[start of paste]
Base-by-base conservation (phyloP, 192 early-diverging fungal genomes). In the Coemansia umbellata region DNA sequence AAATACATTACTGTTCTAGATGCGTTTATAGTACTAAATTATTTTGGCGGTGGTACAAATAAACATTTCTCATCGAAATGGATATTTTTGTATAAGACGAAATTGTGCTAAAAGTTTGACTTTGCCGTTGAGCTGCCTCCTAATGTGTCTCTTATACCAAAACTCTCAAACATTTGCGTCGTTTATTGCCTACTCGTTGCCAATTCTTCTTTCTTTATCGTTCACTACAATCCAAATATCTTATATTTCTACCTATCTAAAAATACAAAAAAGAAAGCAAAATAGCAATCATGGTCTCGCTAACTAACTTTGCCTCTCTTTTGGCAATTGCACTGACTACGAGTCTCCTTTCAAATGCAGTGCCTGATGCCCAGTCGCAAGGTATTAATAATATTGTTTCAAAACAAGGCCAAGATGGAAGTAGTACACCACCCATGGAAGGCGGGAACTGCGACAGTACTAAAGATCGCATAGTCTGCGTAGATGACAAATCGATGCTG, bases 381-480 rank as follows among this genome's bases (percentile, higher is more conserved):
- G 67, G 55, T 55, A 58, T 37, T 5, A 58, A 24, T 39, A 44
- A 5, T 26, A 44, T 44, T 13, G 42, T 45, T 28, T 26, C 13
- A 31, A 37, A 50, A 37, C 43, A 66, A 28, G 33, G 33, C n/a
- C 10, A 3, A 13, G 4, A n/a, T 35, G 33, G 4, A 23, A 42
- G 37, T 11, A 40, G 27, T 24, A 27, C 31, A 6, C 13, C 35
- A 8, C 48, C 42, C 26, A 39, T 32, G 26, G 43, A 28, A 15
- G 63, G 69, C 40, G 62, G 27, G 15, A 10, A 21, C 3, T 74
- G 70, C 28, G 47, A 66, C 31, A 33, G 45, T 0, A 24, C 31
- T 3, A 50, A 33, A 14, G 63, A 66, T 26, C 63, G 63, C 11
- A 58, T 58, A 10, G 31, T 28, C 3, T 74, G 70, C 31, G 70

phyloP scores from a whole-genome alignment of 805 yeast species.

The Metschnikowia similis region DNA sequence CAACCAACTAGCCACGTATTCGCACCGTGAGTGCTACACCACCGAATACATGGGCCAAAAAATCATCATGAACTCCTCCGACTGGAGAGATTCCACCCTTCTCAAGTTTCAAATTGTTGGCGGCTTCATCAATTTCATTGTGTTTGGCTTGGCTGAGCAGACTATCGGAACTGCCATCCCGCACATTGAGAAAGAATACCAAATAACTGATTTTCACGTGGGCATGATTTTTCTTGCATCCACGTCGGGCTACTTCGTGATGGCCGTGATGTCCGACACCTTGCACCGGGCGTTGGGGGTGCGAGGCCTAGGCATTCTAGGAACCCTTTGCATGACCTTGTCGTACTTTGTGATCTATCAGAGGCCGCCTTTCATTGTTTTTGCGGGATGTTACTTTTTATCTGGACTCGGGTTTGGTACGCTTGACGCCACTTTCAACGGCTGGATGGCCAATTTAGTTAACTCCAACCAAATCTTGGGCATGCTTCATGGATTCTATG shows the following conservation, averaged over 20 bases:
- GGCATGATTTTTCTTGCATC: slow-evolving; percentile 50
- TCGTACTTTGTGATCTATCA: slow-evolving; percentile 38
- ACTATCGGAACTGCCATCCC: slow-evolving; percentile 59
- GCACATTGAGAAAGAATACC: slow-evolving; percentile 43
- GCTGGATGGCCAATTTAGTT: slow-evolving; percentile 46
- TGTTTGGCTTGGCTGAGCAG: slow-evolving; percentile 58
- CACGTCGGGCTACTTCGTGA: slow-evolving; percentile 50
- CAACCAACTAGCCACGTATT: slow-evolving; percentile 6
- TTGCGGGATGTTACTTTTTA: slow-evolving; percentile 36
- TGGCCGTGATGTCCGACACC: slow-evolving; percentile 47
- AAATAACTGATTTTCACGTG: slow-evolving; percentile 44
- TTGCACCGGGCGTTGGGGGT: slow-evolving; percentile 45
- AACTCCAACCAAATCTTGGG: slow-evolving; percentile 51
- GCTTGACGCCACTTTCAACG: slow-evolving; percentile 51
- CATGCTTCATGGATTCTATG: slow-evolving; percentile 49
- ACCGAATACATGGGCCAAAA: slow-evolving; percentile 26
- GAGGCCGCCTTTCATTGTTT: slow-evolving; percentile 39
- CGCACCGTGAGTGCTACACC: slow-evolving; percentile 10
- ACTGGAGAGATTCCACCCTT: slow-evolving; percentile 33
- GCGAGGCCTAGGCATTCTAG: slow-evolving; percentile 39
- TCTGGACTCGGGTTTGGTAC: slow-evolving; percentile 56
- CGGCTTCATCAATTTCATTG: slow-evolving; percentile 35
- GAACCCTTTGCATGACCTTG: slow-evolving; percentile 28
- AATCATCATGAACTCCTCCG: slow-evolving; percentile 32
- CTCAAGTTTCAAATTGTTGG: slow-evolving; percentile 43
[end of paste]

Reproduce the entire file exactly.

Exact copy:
Base-by-base conservation (phyloP, 192 early-diverging fungal genomes). In the Coemansia umbellata region DNA sequence AAATACATTACTGTTCTAGATGCGTTTATAGTACTAAATTATTTTGGCGGTGGTACAAATAAACATTTCTCATCGAAATGGATATTTTTGTATAAGACGAAATTGTGCTAAAAGTTTGACTTTGCCGTTGAGCTGCCTCCTAATGTGTCTCTTATACCAAAACTCTCAAACATTTGCGTCGTTTATTGCCTACTCGTTGCCAATTCTTCTTTCTTTATCGTTCACTACAATCCAAATATCTTATATTTCTACCTATCTAAAAATACAAAAAAGAAAGCAAAATAGCAATCATGGTCTCGCTAACTAACTTTGCCTCTCTTTTGGCAATTGCACTGACTACGAGTCTCCTTTCAAATGCAGTGCCTGATGCCCAGTCGCAAGGTATTAATAATATTGTTTCAAAACAAGGCCAAGATGGAAGTAGTACACCACCCATGGAAGGCGGGAACTGCGACAGTACTAAAGATCGCATAGTCTGCGTAGATGACAAATCGATGCTG, bases 381-480 rank as follows among this genome's bases (percentile, higher is more conserved):
- G 67, G 55, T 55, A 58, T 37, T 5, A 58, A 24, T 39, A 44
- A 5, T 26, A 44, T 44, T 13, G 42, T 45, T 28, T 26, C 13
- A 31, A 37, A 50, A 37, C 43, A 66, A 28, G 33, G 33, C n/a
- C 10, A 3, A 13, G 4, A n/a, T 35, G 33, G 4, A 23, A 42
- G 37, T 11, A 40, G 27, T 24, A 27, C 31, A 6, C 13, C 35
- A 8, C 48, C 42, C 26, A 39, T 32, G 26, G 43, A 28, A 15
- G 63, G 69, C 40, G 62, G 27, G 15, A 10, A 21, C 3, T 74
- G 70, C 28, G 47, A 66, C 31, A 33, G 45, T 0, A 24, C 31
- T 3, A 50, A 33, A 14, G 63, A 66, T 26, C 63, G 63, C 11
- A 58, T 58, A 10, G 31, T 28, C 3, T 74, G 70, C 31, G 70

phyloP scores from a whole-genome alignment of 805 yeast species.

The Metschnikowia similis region DNA sequence CAACCAACTAGCCACGTATTCGCACCGTGAGTGCTACACCACCGAATACATGGGCCAAAAAATCATCATGAACTCCTCCGACTGGAGAGATTCCACCCTTCTCAAGTTTCAAATTGTTGGCGGCTTCATCAATTTCATTGTGTTTGGCTTGGCTGAGCAGACTATCGGAACTGCCATCCCGCACATTGAGAAAGAATACCAAATAACTGATTTTCACGTGGGCATGATTTTTCTTGCATCCACGTCGGGCTACTTCGTGATGGCCGTGATGTCCGACACCTTGCACCGGGCGTTGGGGGTGCGAGGCCTAGGCATTCTAGGAACCCTTTGCATGACCTTGTCGTACTTTGTGATCTATCAGAGGCCGCCTTTCATTGTTTTTGCGGGATGTTACTTTTTATCTGGACTCGGGTTTGGTACGCTTGACGCCACTTTCAACGGCTGGATGGCCAATTTAGTTAACTCCAACCAAATCTTGGGCATGCTTCATGGATTCTATG shows the following conservation, averaged over 20 bases:
- GGCATGATTTTTCTTGCATC: slow-evolving; percentile 50
- TCGTACTTTGTGATCTATCA: slow-evolving; percentile 38
- ACTATCGGAACTGCCATCCC: slow-evolving; percentile 59
- GCACATTGAGAAAGAATACC: slow-evolving; percentile 43
- GCTGGATGGCCAATTTAGTT: slow-evolving; percentile 46
- TGTTTGGCTTGGCTGAGCAG: slow-evolving; percentile 58
- CACGTCGGGCTACTTCGTGA: slow-evolving; percentile 50
- CAACCAACTAGCCACGTATT: slow-evolving; percentile 6
- TTGCGGGATGTTACTTTTTA: slow-evolving; percentile 36
- TGGCCGTGATGTCCGACACC: slow-evolving; percentile 47
- AAATAACTGATTTTCACGTG: slow-evolving; percentile 44
- TTGCACCGGGCGTTGGGGGT: slow-evolving; percentile 45
- AACTCCAACCAAATCTTGGG: slow-evolving; percentile 51
- GCTTGACGCCACTTTCAACG: slow-evolving; percentile 51
- CATGCTTCATGGATTCTATG: slow-evolving; percentile 49
- ACCGAATACATGGGCCAAAA: slow-evolving; percentile 26
- GAGGCCGCCTTTCATTGTTT: slow-evolving; percentile 39
- CGCACCGTGAGTGCTACACC: slow-evolving; percentile 10
- ACTGGAGAGATTCCACCCTT: slow-evolving; percentile 33
- GCGAGGCCTAGGCATTCTAG: slow-evolving; percentile 39
- TCTGGACTCGGGTTTGGTAC: slow-evolving; percentile 56
- CGGCTTCATCAATTTCATTG: slow-evolving; percentile 35
- GAACCCTTTGCATGACCTTG: slow-evolving; percentile 28
- AATCATCATGAACTCCTCCG: slow-evolving; percentile 32
- CTCAAGTTTCAAATTGTTGG: slow-evolving; percentile 43